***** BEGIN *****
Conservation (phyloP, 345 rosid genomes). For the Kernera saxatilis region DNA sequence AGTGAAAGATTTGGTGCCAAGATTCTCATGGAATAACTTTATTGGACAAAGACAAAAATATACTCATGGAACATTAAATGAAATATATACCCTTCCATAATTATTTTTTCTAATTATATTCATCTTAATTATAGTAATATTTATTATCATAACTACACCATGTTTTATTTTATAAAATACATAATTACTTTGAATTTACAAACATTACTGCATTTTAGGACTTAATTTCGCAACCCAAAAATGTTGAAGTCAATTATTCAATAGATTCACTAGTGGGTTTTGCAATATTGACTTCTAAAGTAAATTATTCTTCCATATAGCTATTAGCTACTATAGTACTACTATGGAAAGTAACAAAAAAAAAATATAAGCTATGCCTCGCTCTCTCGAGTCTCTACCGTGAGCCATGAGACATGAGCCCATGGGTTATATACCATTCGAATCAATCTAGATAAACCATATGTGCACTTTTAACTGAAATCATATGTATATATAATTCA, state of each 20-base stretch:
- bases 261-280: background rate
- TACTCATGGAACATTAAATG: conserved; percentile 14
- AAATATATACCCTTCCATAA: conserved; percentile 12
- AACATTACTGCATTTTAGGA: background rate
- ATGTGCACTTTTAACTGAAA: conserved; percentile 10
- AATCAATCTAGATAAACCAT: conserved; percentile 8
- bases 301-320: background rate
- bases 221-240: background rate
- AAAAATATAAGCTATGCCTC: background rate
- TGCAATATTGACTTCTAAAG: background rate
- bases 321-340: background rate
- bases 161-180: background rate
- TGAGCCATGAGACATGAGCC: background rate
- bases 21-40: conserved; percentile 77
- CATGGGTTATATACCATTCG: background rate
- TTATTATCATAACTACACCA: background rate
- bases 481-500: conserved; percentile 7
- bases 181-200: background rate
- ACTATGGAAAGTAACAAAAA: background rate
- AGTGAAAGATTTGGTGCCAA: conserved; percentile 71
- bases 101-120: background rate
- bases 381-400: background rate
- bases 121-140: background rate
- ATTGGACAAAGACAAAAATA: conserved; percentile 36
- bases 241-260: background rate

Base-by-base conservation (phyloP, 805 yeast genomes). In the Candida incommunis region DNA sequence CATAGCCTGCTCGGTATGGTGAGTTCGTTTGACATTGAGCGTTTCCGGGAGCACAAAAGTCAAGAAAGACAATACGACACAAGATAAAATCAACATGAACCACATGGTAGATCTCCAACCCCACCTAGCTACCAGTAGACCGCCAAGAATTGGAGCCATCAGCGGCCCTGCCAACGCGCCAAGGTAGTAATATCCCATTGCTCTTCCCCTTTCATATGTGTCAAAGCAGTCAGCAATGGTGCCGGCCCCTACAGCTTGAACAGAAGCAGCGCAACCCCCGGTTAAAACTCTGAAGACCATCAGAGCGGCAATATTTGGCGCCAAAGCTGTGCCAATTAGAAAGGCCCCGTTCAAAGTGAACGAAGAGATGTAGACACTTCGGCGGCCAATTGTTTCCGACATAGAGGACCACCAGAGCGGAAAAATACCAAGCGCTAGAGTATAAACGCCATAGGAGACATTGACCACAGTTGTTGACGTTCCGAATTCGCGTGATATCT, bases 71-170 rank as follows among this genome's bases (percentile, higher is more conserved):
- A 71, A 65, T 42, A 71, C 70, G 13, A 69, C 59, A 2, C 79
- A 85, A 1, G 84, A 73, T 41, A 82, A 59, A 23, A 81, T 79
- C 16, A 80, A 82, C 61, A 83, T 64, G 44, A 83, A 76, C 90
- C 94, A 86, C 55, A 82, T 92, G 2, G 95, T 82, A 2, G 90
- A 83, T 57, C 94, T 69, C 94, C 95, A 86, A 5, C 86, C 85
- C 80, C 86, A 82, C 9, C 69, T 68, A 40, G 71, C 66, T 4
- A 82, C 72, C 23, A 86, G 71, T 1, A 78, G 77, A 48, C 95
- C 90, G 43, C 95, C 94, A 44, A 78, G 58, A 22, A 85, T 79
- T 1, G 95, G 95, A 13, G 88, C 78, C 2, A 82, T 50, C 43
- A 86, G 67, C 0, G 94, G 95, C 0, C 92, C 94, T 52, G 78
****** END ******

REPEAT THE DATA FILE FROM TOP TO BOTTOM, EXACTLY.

Conservation (phyloP, 345 rosid genomes). For the Kernera saxatilis region DNA sequence AGTGAAAGATTTGGTGCCAAGATTCTCATGGAATAACTTTATTGGACAAAGACAAAAATATACTCATGGAACATTAAATGAAATATATACCCTTCCATAATTATTTTTTCTAATTATATTCATCTTAATTATAGTAATATTTATTATCATAACTACACCATGTTTTATTTTATAAAATACATAATTACTTTGAATTTACAAACATTACTGCATTTTAGGACTTAATTTCGCAACCCAAAAATGTTGAAGTCAATTATTCAATAGATTCACTAGTGGGTTTTGCAATATTGACTTCTAAAGTAAATTATTCTTCCATATAGCTATTAGCTACTATAGTACTACTATGGAAAGTAACAAAAAAAAAATATAAGCTATGCCTCGCTCTCTCGAGTCTCTACCGTGAGCCATGAGACATGAGCCCATGGGTTATATACCATTCGAATCAATCTAGATAAACCATATGTGCACTTTTAACTGAAATCATATGTATATATAATTCA, state of each 20-base stretch:
- bases 261-280: background rate
- TACTCATGGAACATTAAATG: conserved; percentile 14
- AAATATATACCCTTCCATAA: conserved; percentile 12
- AACATTACTGCATTTTAGGA: background rate
- ATGTGCACTTTTAACTGAAA: conserved; percentile 10
- AATCAATCTAGATAAACCAT: conserved; percentile 8
- bases 301-320: background rate
- bases 221-240: background rate
- AAAAATATAAGCTATGCCTC: background rate
- TGCAATATTGACTTCTAAAG: background rate
- bases 321-340: background rate
- bases 161-180: background rate
- TGAGCCATGAGACATGAGCC: background rate
- bases 21-40: conserved; percentile 77
- CATGGGTTATATACCATTCG: background rate
- TTATTATCATAACTACACCA: background rate
- bases 481-500: conserved; percentile 7
- bases 181-200: background rate
- ACTATGGAAAGTAACAAAAA: background rate
- AGTGAAAGATTTGGTGCCAA: conserved; percentile 71
- bases 101-120: background rate
- bases 381-400: background rate
- bases 121-140: background rate
- ATTGGACAAAGACAAAAATA: conserved; percentile 36
- bases 241-260: background rate

Base-by-base conservation (phyloP, 805 yeast genomes). In the Candida incommunis region DNA sequence CATAGCCTGCTCGGTATGGTGAGTTCGTTTGACATTGAGCGTTTCCGGGAGCACAAAAGTCAAGAAAGACAATACGACACAAGATAAAATCAACATGAACCACATGGTAGATCTCCAACCCCACCTAGCTACCAGTAGACCGCCAAGAATTGGAGCCATCAGCGGCCCTGCCAACGCGCCAAGGTAGTAATATCCCATTGCTCTTCCCCTTTCATATGTGTCAAAGCAGTCAGCAATGGTGCCGGCCCCTACAGCTTGAACAGAAGCAGCGCAACCCCCGGTTAAAACTCTGAAGACCATCAGAGCGGCAATATTTGGCGCCAAAGCTGTGCCAATTAGAAAGGCCCCGTTCAAAGTGAACGAAGAGATGTAGACACTTCGGCGGCCAATTGTTTCCGACATAGAGGACCACCAGAGCGGAAAAATACCAAGCGCTAGAGTATAAACGCCATAGGAGACATTGACCACAGTTGTTGACGTTCCGAATTCGCGTGATATCT, bases 71-170 rank as follows among this genome's bases (percentile, higher is more conserved):
- A 71, A 65, T 42, A 71, C 70, G 13, A 69, C 59, A 2, C 79
- A 85, A 1, G 84, A 73, T 41, A 82, A 59, A 23, A 81, T 79
- C 16, A 80, A 82, C 61, A 83, T 64, G 44, A 83, A 76, C 90
- C 94, A 86, C 55, A 82, T 92, G 2, G 95, T 82, A 2, G 90
- A 83, T 57, C 94, T 69, C 94, C 95, A 86, A 5, C 86, C 85
- C 80, C 86, A 82, C 9, C 69, T 68, A 40, G 71, C 66, T 4
- A 82, C 72, C 23, A 86, G 71, T 1, A 78, G 77, A 48, C 95
- C 90, G 43, C 95, C 94, A 44, A 78, G 58, A 22, A 85, T 79
- T 1, G 95, G 95, A 13, G 88, C 78, C 2, A 82, T 50, C 43
- A 86, G 67, C 0, G 94, G 95, C 0, C 92, C 94, T 52, G 78